Bloc Party, ‘Four’ – Album Review
It’s just a shame. It could be worse, of course. You don’t have to be a cynical muso to anticipate for a band to be a bit uninspired after a four-year hiatus. It’s expected, right?
It would be silly to expect another ‘Silent Alarm’ from the band who, let’s face it, has been getting more and more disposable with each new album. ‘A Weekend in the City,’ Bloc Party‘s sophomore album, and ‘Intimacy,’ their third, represented two gradually worse creative crap-outs for the band.
But something about ‘Four’ just seems more than disappointing. At times it seems downright disdainful, like going out to dinner with an old friend you haven’t seen in years and them not even making so much as an attempt to be engaging. Just going through the automatic motions, expecting you not to notice and not caring whether or not you do notice.
‘Silent Alarm’ represents the best, most fully realized album of the early ’00s Brit boom. It still sounds great and relevant seven years after its release. But ‘Four’ barely stands up under its own 43-minute running time.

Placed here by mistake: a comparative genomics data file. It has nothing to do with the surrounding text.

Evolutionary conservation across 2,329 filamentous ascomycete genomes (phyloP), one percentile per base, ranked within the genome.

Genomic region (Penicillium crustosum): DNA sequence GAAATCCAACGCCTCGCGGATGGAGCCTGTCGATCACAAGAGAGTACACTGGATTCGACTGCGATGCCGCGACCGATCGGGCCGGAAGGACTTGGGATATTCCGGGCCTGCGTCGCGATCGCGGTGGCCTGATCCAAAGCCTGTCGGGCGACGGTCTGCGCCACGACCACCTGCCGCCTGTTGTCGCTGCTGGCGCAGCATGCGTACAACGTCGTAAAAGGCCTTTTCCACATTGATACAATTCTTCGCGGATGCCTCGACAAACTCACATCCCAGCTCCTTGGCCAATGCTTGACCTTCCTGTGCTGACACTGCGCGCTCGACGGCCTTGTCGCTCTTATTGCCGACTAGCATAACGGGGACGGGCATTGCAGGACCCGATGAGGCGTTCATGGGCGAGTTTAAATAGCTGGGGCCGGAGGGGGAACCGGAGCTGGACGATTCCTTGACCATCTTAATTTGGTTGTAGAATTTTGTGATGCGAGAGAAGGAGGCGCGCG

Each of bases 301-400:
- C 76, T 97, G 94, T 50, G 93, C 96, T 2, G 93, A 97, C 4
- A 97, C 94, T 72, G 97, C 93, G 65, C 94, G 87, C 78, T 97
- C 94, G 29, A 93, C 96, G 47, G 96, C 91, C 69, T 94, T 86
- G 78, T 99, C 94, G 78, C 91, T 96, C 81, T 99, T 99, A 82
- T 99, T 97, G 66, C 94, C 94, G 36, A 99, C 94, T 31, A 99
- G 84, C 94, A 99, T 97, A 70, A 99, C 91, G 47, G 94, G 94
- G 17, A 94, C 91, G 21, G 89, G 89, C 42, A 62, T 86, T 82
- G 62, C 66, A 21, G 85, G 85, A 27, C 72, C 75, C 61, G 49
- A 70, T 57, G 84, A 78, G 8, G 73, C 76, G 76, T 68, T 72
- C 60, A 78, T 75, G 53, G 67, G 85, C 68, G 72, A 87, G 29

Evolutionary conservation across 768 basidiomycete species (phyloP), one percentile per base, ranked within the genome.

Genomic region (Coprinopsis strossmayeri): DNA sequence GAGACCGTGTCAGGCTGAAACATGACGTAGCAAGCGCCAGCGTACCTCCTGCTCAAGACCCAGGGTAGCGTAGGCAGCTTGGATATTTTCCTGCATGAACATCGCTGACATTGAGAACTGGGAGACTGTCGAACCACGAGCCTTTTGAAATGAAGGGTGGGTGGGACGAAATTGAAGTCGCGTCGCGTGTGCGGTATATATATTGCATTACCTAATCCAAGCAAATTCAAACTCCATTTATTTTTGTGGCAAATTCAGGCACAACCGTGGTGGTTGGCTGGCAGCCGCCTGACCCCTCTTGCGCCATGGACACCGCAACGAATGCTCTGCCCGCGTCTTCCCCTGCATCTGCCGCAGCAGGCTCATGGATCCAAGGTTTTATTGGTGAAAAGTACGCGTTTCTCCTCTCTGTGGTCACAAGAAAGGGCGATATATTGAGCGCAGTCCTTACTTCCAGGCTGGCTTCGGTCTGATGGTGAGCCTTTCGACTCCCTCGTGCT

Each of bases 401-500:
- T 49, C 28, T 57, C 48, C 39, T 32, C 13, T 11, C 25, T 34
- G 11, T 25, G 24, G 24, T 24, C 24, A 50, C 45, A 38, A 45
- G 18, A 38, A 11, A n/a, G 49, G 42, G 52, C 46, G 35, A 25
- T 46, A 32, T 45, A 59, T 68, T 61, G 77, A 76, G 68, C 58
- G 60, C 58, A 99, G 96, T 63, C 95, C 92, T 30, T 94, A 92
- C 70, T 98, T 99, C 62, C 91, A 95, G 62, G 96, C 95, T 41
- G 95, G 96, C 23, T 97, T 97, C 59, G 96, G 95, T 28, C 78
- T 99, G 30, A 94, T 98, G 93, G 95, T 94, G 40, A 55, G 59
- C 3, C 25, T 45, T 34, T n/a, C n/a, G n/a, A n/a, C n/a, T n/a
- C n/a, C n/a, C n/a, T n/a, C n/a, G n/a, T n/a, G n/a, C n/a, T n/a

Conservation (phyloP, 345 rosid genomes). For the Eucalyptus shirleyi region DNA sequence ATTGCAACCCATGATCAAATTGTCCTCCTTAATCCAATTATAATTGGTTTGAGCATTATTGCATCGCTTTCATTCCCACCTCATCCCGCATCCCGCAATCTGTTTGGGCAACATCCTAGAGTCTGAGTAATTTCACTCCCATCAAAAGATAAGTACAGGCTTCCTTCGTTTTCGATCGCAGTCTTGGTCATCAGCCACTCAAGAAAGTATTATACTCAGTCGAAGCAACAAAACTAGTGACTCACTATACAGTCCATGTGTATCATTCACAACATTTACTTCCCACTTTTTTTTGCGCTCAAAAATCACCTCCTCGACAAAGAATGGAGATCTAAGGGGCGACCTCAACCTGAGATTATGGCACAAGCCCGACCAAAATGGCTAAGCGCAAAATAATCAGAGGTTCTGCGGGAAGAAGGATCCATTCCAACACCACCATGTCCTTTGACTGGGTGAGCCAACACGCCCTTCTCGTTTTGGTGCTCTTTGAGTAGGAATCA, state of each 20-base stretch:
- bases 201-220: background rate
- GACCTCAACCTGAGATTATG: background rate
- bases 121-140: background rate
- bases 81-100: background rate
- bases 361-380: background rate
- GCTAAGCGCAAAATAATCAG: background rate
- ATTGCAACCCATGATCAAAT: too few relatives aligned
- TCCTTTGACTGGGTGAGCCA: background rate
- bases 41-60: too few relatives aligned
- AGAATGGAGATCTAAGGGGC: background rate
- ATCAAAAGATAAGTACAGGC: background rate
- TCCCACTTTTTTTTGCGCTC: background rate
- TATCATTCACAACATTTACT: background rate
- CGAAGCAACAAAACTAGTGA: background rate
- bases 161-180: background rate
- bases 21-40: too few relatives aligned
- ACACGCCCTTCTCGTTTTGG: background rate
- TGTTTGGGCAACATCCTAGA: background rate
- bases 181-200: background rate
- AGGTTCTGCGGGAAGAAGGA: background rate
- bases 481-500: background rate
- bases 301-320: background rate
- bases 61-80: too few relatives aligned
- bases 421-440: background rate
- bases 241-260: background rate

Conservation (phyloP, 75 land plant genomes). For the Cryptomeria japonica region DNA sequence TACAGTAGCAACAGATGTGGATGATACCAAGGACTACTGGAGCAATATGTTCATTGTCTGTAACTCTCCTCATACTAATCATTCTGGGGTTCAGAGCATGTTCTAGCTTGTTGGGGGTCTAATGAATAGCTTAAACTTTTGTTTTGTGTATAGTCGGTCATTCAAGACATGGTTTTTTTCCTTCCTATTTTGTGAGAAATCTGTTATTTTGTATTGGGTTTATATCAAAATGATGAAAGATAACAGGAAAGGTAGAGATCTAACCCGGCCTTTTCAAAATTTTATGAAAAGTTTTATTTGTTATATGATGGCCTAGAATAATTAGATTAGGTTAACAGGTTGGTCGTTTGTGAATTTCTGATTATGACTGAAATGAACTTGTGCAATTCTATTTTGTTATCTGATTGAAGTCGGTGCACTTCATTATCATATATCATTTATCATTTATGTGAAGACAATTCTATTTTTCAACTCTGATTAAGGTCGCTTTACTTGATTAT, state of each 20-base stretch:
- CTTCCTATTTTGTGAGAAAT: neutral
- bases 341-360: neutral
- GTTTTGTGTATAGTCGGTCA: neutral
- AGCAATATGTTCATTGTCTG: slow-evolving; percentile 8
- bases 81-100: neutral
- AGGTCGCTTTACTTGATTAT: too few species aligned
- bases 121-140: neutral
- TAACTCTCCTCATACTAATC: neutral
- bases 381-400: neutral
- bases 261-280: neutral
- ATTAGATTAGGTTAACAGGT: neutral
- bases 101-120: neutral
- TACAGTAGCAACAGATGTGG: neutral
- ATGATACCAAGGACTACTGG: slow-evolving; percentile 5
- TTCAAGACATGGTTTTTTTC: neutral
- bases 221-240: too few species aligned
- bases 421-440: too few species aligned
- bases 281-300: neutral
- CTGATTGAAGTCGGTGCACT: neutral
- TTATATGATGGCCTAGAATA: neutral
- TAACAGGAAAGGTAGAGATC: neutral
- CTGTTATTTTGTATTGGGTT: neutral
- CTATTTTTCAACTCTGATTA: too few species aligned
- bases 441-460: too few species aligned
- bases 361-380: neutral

And the legs that support the album — those brief bursts of music which make your head tilt a bit and give you a bit of hope that the album may just be a delayed grower — those legs are usually just, ahem, liberally borrowed from other songs.
Surely the band isn’t trying to hide the fact that the hook of their new single, ‘Octopus,’ is lifted directly right out of a certain song about diseased rabbits from ‘Hail to the Thief.’
‘V.A.L.I.S.’ might as well directly sample ’1901′ by Phoenix. ’Real Talk’ is a pretty good Blur song. And we’re not the only ones who heard the riff from the opening track, ‘So He Begins to Lie,’ and double checked to make sure we didn’t slip in a wandering 311 CD.
During the times where Bloc Party does sound like Bloc Party, it’s so weighted down by post-punk sprechgesang cliche that you can’t wait for the band to get back to sounding like Muse again.
So, yeah, it’s just a shame. ‘Four’ is just a formless mess, half-baked at best and seemingly thrown together last minute.
There was once a Charlie Rose interview with David Foster Wallace where they dismiss a movie as being “so bad it doesn’t even have charm.” There you go. ‘Four’ is just that. It’s an album so tepid and bland it doesn’t leave so much as an aftertaste.